Tour Journal For The Journey Begins… a new path before you March 18-29, 2012

Day 3 – Skills and Promises

Day 3 – Skills and Promises

Day at a Glance: 

  • Tel Azekah – Key city blocking Philistines from conquering Jerusalem & area where Saul’s armies met Philistines, Goliath threatened the armies twice daily & David killed Goliath.
  • Caves of Addulum – Where David fled for refuge after he pretended to be crazy in Gath (Philistine capital) and later also hid from Saul.
  • Bet Guvriem – Area given to Caleb by Joshua (Moresha), destroyed by Sennacherib in 701 B.C., became capitol of Idumeans (Herod the Great’s parents from here).
  • Lachish – Considered the 2nd most important city of the Southern Empire. It enters the biblical narrative in the battle accounts of Joshua, Sennacherib and Nebuchadnezzar.

Group overlooking the Elah Valley where David killed Goliath

My Challenge from Today’s Sites:
While each site carries its own stories and history and biblical lessons, the story of David always encourages me. While we looked down on the valley of Elah where the Philistines camped in the hills of one side and Saul’s armies hid in the caves on the other, I could almost picture the scene. A young shepherd boy, 10-14 years of age, comes to the Valley to visit his brothers who are in Saul’s army in a life-or-death struggle for Israel to defend their land from a very powerful Philistine army. The odds are stacked against Israel, but David heard Goliath taunting Israel and he can’t stand seeing Israel’s army hiding in caves in fear. David’s mind must have returned to the stories he heard of the spies saying that there were giants in the land that made them look like grasshoppers. Ten spies said they couldn’t take the land against those odds, 2 of the spies said that the Lord would fight the battle for Israel.

The writer of this story communicates in many ways that the knowledge of the text, the land and the culture help clarify for me. First, Goliath is described with 2 number 6’s, for the Bible student, this is the number of man. He is also described as armor with scales, like the serpent in the Garden (1st Samuel 17:4-7). David is described with all the characteristics of weakness: a young boy, a shepherd (no warrior experience), couldn’t hold up armor, much less wear it. But David took what he had and used it to destroy Goliath. David gathered 5 stones, we aren’t told why except later the text says that Goliath had 4 brothers too.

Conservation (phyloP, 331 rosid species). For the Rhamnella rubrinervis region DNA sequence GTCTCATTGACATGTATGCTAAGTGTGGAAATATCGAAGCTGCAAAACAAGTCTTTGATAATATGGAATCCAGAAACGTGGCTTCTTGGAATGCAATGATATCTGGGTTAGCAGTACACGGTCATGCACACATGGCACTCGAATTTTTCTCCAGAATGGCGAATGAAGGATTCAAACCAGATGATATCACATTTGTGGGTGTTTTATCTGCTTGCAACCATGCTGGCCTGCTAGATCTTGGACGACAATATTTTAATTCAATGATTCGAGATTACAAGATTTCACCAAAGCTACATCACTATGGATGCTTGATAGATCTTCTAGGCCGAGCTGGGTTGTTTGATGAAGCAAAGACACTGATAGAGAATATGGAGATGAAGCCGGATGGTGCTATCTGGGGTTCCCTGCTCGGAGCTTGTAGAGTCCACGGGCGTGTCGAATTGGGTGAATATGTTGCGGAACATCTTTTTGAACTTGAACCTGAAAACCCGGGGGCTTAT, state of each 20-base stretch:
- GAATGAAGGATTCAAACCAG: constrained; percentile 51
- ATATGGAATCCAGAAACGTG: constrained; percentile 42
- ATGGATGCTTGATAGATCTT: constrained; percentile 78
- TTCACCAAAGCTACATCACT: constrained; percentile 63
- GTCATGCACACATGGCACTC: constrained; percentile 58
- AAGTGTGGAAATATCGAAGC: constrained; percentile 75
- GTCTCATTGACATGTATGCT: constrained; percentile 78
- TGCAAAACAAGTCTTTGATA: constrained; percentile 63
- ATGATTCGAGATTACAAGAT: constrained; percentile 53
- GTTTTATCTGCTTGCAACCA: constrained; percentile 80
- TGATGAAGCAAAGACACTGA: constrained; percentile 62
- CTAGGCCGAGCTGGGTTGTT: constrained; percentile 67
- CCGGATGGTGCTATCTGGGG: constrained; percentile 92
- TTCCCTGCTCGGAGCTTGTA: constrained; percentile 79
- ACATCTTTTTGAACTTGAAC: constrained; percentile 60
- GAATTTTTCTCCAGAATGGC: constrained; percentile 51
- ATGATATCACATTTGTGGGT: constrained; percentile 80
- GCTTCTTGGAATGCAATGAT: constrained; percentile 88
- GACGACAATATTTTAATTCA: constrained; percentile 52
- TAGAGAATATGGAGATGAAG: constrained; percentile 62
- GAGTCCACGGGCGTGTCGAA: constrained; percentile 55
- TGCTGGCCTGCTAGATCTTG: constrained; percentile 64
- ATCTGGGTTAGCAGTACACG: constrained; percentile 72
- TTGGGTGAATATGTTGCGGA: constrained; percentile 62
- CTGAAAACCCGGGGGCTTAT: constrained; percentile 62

I noticed that David had strong confidence in his own ability and in the promises of God. It seems that Christians either trust totally in God and take no responsibility for developing their own talents, or they rely on their own talents and try to live life without any need for God. Rare, for me, to balance both a strong trust in God’s promises with a strong personal confidence in the abilities that I have developed and practiced. What are my small-smooth stones that God calls into battle? What are God’s promies I must claim to believe that He can and will use me? I trust in myself, but my skill without God’s power can conquor what I alone can handle. But my skill together with a trust in God’s promises, makes a great King.

As the group wandered through the Brook of Elah, where David gathered their smooth stone, I thought about my talent as significant as that small smooth stone, but with God’s promise, I can take down the giants attacking my life and God’s calling to love my family, serve His church, and reach the world.

Our team then gathered around those asking for prayer for the giants causing them fear to keep them from trusting God’s promises. The story of David and Goliath is a powerful event that reminds me to carry on with God’s calling, with a belief in God’s promises to take my small, smooth stone and take down the giants with it.

Tim Weidlich
Growth Pastor

 

Today's Photos

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